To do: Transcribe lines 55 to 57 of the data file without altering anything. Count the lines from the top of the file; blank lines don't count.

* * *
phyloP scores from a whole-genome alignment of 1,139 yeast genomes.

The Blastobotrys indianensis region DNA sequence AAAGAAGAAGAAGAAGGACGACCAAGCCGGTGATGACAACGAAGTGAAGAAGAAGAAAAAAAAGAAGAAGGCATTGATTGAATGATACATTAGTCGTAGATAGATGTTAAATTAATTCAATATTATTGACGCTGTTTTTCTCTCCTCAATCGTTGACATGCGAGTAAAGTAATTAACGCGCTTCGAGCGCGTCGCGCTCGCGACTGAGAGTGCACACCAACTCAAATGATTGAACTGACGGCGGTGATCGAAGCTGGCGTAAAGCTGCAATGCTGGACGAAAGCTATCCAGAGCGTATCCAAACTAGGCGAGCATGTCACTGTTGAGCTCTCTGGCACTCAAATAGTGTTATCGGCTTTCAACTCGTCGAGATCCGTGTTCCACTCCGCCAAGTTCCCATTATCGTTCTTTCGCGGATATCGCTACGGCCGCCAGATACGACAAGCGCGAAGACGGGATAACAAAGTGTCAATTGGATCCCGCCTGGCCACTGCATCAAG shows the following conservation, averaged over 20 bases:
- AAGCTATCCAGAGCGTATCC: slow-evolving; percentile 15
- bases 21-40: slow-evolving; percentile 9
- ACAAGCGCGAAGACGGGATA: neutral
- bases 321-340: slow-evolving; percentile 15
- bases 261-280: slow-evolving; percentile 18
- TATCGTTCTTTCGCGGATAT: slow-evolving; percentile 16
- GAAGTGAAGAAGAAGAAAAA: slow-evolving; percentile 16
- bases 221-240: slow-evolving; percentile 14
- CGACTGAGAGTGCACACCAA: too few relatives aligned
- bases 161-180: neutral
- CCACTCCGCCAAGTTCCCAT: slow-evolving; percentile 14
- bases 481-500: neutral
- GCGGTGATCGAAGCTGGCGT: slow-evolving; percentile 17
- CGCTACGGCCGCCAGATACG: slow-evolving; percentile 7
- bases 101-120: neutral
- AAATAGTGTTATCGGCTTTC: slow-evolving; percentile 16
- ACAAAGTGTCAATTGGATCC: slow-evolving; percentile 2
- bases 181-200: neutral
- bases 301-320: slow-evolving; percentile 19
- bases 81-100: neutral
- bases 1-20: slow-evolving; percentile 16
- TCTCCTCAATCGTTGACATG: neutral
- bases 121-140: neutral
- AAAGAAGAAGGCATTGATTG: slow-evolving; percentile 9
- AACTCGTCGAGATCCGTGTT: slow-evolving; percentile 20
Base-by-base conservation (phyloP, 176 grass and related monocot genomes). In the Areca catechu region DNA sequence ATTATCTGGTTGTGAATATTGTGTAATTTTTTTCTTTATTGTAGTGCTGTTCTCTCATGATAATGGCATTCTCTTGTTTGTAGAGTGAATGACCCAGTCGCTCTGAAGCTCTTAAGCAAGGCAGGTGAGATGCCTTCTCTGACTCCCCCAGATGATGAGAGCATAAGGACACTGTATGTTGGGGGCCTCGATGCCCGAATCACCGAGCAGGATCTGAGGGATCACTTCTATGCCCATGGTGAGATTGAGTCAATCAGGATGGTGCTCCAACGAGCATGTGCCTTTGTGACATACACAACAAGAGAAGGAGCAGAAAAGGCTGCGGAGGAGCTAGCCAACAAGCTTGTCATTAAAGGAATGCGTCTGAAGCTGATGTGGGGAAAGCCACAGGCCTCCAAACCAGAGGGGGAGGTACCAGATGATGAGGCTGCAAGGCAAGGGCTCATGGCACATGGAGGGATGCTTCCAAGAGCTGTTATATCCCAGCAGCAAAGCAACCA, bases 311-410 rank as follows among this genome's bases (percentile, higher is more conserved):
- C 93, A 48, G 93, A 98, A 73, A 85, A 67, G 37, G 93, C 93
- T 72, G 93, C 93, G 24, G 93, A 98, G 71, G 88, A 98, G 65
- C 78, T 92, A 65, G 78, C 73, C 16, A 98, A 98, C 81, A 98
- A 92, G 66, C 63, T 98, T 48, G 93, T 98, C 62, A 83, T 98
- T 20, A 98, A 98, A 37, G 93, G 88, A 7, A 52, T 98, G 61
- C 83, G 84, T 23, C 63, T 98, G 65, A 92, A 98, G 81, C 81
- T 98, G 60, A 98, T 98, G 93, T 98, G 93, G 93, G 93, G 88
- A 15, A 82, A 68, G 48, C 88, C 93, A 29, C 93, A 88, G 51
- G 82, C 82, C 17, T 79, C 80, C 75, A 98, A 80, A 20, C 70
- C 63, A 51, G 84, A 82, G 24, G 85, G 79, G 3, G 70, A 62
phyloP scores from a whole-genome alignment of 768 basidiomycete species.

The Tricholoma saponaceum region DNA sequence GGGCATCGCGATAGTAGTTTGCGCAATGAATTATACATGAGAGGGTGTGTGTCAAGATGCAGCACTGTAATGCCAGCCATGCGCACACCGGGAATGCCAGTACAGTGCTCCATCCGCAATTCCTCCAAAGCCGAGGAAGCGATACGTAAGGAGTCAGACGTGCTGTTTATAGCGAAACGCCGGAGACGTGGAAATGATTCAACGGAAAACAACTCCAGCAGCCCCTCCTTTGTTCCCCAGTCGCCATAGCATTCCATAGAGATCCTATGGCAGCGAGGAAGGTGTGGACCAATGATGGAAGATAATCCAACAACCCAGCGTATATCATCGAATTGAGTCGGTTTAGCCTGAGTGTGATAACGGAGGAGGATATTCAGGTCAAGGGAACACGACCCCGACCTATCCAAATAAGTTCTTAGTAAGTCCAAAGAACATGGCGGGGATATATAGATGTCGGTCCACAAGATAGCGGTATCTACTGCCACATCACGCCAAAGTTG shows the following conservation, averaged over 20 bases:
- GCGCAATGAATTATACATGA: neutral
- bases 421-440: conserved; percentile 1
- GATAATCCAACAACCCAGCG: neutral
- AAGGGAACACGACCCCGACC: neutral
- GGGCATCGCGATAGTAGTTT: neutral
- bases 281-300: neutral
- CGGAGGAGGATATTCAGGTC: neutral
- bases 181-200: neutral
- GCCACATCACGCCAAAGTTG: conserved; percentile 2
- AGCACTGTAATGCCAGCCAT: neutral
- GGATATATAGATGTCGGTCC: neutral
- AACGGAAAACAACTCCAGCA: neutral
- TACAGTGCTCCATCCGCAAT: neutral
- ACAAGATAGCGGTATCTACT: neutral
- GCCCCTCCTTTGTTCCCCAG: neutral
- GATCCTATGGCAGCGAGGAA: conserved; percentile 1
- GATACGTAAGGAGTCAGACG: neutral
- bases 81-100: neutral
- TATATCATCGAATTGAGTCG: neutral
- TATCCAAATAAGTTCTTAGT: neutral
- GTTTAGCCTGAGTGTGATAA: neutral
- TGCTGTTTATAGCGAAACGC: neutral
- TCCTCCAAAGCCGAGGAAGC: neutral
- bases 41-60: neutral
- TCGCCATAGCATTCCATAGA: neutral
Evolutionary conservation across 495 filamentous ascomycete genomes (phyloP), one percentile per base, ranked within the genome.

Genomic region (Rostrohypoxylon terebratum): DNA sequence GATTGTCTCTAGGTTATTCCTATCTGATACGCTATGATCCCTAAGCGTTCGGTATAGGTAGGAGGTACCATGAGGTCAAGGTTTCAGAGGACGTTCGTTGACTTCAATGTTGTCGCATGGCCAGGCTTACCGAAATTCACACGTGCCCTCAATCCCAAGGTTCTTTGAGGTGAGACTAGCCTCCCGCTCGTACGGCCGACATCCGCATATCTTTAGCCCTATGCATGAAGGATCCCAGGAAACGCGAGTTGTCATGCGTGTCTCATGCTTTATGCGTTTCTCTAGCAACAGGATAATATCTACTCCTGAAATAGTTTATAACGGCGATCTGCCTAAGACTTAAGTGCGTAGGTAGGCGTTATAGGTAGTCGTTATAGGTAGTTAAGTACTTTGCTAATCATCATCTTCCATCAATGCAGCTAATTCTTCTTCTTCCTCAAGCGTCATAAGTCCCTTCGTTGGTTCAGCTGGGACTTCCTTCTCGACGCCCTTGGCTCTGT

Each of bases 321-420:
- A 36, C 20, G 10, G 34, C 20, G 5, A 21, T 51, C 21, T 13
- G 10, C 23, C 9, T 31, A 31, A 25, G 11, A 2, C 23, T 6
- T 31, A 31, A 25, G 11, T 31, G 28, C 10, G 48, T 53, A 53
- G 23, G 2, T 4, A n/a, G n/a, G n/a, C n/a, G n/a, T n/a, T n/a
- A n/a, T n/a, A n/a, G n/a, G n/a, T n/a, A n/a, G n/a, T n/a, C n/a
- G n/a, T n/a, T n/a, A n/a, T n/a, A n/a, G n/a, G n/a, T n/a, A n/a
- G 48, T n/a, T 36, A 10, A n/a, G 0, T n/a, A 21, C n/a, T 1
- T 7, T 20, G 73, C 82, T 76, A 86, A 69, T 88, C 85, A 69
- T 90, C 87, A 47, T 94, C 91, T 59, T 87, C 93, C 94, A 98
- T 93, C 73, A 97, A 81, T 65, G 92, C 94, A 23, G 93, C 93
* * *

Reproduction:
- GCCCCTCCTTTGTTCCCCAG: neutral
- GATCCTATGGCAGCGAGGAA: conserved; percentile 1
- GATACGTAAGGAGTCAGACG: neutral